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Koch v. White

United States District Court, District of Columbia

March 31, 2014

RANDOLPH S. KOCH, Plaintiff,
v.
MARY JO WHITE, Chair, Securities and Exchange Commission Defendant.[1]

MEMORANDUM OPINION AND ORDER

PAUL L. FRIEDMAN, District Judge.

This matter is before the Court on the defendant's motion to dismiss the plaintiff's complaint or, in the alternative, for summary judgment. See Def.'s Mot., Dkt. No. 7 (June 17, 2013). The plaintiff, Randolph S. Koch, has filed a complaint against his former employer, the Securities and Exchange Commission, alleging claims for failure to accommodate his purported disabilities, as well as for discrimination and retaliation on various grounds. See generally Compl., Dkt. No. 1 (filed Nov. 29, 2012, served on Mar. 28, 2013). The government, in its motion and accompanying statement of material facts, initially construed Mr. Koch's complaint as relating to a 2011 SEC administrative complaint process that, according to the government, had not been properly exhausted by the plaintiff. See generally Def.'s Mot. Accordingly, the government sought dismissal based on Mr. Koch's alleged failure to exhaust his administrative remedies.

Over the next several months, Mr. Koch filed a series of motions for extensions of time in which to respond to the government's motion. Finally, on February 28, 2014, he filed an opposition asserting that the government had incorrectly identified the administrative complaint associated with this civil action. See Pl.'s Opp. 1-3, Dkt. No. 16 (Feb. 28, 2014). The government, in its reply, concedes that if Mr. Koch's complaint in fact corresponds to the particular administrative complaint referenced in his opposition, then this action would not be barred. See Def.'s Reply 1-2, Dkt. No. 18 (Mar. 18, 2014). As a consequence, the government suggests that the Court dismiss the plaintiff's complaint with leave to re-file, so that Mr. Koch can file an amended complaint that is more clearly focused on the particular events underlying this specific administrative complaint. See id. at 2-3.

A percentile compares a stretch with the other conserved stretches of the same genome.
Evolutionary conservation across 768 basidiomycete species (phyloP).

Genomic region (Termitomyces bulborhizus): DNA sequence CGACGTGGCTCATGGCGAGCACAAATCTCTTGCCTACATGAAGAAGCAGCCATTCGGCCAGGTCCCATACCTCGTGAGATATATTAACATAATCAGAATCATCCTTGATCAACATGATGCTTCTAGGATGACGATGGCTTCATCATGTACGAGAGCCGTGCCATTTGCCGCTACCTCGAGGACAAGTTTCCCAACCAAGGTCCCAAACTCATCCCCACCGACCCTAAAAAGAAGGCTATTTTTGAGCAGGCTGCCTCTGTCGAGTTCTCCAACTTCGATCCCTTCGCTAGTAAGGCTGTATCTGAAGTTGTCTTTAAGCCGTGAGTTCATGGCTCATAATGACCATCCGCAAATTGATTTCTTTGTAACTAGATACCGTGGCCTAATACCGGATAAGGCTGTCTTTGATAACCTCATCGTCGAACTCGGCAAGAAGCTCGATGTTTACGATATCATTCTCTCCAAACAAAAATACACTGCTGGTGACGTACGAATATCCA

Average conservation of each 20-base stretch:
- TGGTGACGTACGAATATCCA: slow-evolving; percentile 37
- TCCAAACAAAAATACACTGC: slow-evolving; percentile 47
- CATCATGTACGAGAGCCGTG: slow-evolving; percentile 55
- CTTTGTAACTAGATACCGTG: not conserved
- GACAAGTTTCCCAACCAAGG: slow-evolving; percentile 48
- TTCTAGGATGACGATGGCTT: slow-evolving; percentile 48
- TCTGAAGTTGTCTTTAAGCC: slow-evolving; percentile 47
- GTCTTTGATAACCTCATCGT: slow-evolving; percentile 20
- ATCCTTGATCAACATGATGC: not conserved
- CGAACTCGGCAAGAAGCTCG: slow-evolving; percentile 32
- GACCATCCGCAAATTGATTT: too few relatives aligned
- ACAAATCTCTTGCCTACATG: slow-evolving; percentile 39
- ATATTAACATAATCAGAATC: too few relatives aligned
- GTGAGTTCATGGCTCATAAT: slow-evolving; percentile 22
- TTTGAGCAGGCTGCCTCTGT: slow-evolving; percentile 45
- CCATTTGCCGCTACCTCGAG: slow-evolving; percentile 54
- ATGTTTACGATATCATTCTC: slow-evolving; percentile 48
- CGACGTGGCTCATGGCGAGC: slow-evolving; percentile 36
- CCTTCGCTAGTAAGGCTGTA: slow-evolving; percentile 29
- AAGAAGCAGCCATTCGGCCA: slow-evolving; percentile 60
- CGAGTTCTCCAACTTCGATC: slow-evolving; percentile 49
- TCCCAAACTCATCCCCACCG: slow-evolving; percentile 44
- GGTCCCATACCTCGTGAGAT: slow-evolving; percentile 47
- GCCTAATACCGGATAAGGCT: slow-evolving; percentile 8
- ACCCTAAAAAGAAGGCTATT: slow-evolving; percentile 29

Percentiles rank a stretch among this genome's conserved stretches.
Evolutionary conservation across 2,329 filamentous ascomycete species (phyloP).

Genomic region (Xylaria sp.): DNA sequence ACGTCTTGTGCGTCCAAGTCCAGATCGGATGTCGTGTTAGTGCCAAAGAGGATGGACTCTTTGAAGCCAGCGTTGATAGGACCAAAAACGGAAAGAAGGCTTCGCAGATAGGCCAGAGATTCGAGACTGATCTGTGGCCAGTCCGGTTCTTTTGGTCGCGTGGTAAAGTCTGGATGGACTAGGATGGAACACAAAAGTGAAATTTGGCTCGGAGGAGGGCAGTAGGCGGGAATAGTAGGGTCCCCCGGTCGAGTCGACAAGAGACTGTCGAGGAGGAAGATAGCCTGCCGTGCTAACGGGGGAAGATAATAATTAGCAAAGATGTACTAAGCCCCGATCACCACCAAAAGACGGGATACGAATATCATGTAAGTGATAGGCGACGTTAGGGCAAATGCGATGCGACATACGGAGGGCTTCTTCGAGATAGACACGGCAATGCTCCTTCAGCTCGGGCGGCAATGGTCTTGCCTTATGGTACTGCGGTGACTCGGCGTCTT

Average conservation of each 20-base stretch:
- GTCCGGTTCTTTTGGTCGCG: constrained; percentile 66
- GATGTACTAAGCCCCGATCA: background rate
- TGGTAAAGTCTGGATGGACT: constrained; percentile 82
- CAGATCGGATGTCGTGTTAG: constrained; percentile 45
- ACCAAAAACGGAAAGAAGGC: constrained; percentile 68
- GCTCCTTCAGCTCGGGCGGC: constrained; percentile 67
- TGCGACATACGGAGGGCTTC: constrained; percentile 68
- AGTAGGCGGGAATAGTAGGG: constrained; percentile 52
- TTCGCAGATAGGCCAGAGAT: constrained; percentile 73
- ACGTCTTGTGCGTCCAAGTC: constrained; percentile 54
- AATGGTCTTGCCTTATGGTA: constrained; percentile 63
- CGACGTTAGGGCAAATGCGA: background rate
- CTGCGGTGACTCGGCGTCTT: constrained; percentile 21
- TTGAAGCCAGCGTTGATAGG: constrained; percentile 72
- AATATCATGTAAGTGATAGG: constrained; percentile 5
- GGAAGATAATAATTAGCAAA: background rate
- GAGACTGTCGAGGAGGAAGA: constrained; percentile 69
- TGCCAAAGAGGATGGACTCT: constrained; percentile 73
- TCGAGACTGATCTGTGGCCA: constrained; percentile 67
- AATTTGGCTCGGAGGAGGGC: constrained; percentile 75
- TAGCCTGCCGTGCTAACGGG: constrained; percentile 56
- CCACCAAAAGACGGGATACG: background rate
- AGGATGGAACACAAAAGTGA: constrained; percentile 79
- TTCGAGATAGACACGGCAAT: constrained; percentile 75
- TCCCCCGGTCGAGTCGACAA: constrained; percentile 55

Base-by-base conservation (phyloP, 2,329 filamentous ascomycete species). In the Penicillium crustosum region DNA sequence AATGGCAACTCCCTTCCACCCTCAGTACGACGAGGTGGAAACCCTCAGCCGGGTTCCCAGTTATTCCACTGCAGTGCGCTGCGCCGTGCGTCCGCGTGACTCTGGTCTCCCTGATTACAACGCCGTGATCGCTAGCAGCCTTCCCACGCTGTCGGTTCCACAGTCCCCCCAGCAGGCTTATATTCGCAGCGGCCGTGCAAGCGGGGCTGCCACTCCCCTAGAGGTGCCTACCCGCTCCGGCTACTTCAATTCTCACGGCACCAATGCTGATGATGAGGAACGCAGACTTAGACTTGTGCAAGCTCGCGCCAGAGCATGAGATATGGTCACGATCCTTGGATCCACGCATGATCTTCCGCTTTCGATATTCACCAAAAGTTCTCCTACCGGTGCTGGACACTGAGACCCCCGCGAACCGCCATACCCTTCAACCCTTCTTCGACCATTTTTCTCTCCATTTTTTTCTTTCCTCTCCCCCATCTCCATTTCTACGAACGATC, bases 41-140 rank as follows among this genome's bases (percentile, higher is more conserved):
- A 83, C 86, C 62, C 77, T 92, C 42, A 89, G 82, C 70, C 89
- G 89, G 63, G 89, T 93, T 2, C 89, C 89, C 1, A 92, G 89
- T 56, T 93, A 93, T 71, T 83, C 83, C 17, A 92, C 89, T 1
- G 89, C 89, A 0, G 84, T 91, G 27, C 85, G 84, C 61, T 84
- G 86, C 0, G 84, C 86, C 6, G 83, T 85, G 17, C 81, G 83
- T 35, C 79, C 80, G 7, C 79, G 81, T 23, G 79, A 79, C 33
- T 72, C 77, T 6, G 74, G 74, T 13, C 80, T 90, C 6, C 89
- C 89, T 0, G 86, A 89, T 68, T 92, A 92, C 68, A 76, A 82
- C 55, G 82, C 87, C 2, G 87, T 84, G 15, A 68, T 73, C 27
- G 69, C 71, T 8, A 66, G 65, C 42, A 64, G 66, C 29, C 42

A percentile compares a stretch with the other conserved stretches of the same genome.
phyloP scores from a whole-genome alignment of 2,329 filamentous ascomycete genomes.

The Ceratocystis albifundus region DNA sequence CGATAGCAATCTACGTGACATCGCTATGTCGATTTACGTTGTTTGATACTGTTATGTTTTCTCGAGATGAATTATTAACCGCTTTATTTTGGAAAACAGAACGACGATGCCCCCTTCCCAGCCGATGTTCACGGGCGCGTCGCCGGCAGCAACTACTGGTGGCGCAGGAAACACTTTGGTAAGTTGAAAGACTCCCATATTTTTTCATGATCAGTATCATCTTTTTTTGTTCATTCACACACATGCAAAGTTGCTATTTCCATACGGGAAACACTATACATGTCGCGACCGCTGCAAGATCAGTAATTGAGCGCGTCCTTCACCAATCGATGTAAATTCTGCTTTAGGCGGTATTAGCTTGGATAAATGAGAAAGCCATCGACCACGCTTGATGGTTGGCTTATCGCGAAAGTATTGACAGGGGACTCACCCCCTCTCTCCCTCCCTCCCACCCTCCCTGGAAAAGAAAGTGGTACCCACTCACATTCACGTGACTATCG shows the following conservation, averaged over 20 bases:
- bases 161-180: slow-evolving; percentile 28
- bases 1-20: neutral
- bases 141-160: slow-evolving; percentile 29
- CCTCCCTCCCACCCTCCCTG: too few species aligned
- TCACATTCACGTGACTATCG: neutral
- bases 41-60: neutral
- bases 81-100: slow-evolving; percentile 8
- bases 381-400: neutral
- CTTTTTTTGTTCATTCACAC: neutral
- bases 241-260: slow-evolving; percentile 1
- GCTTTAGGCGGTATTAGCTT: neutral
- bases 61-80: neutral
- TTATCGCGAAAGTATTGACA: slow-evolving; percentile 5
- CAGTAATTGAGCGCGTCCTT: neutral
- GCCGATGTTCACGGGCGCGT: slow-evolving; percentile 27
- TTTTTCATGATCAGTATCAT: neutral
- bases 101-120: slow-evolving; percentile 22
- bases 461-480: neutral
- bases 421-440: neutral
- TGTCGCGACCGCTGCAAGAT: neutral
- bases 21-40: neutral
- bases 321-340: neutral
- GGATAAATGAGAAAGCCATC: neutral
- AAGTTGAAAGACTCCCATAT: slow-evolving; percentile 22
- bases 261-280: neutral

The Court construes the government's request as a motion for a more definite statement pursuant to Rule 12(e) of the Federal Rules of Civil Procedure. See FED. R. CIV. P. 12(e); see also 5C CHARLES ALAN WRIGHT & ARTHUR R. MILLER, FED. PRAC. & PROC. CIV. ยง 1376, at 309 (3d ed. 2004) (noting that when a "pleading is impermissibly vague, the court may act under Rule 12(b)(6) or Rule 12(e), whichever is appropriate, without regard to how the motion is denominated"). Rule 12(e) provides that "[a] party may move for a more definite statement of a pleading to which a responsive pleading is allowed but which is so vague or ambiguous that the party cannot reasonably prepare a response." FED. R. CIV. P. 12(e). In general, however, "courts are reluctant to compel a more definite statement pursuant to Rule 12(e) out of fear that such action will become a substitute for discovery." Potts v. Howard Univ., 269 F.R.D. 40, 42 (D.D.C. 2010).

This case presents circumstances where the application of Rule 12(e) is appropriate. The defendant did respond to the plaintiff's complaint by moving to dismiss it; upon further briefing, however, it became apparent that the government had misunderstood the nature of the plaintiff's claims, and that now, with some clarification, the government concedes that it can no longer raise its exhaustion defense. But the government cannot be faulted for its inability to discern the plaintiff's allegations with accuracy, as Mr. Koch has filed fourteen separate pro se civil complaints over the past thirteen years in this Court, all stemming from the same general set of facts surrounding his employment at the SEC and all requesting similar relief. Accordingly, although the defendant's understanding that a more definite statement was required did not arise until after it had received and reviewed Mr. Koch's opposition, the Court concludes that affording Mr. Koch the opportunity to file an amended complaint that more precisely explicates his factual allegations and legal claims will benefit both the parties and the Court. See Davis v. Coca-Cola Bottling Co. Consol. , 516 F.3d 955, 984 (11th Cir. 2008) (approving practice of district court's sua sponte striking a plaintiff's complaint and defendant's answer and instructing plaintiff to file a more definite statement to promote fairness and judicial economy) (citing Anderson v. Dist. Bd. of Trs. of Cent. Fla. Cmty. Coll. , 77 F.3d 364, 367 & n.5 (11th Cir. 1996)).

Accordingly, for the foregoing reasons, it is hereby

ORDERED that plaintiff's complaint [Dkt. No. 1] is STRICKEN from the record; it is

FURTHER ORDERED that defendant's motion to dismiss or for summary judgment [Dkt. No. 7] is DENIED as moot; and it is

FURTHER ORDERED that on or before May 30, 2014, plaintiff shall file his amended complaint. Such complaint shall include a short and plain statement of claim that shows that he is entitled to relief and that distinguishes plaintiff's claims from those that he has brought in related actions. In addition, plaintiff shall clarify precisely to which administrative complaint this action corresponds, providing the administrative claim number and the history of the proceeding of that particular claim (and only that claim) at the SEC and the EEOC. The Court also encourages Mr. Koch to avoid extraneous and otherwise unrelated information in order to avoid confusion with prior litigation.

SO ORDERED.


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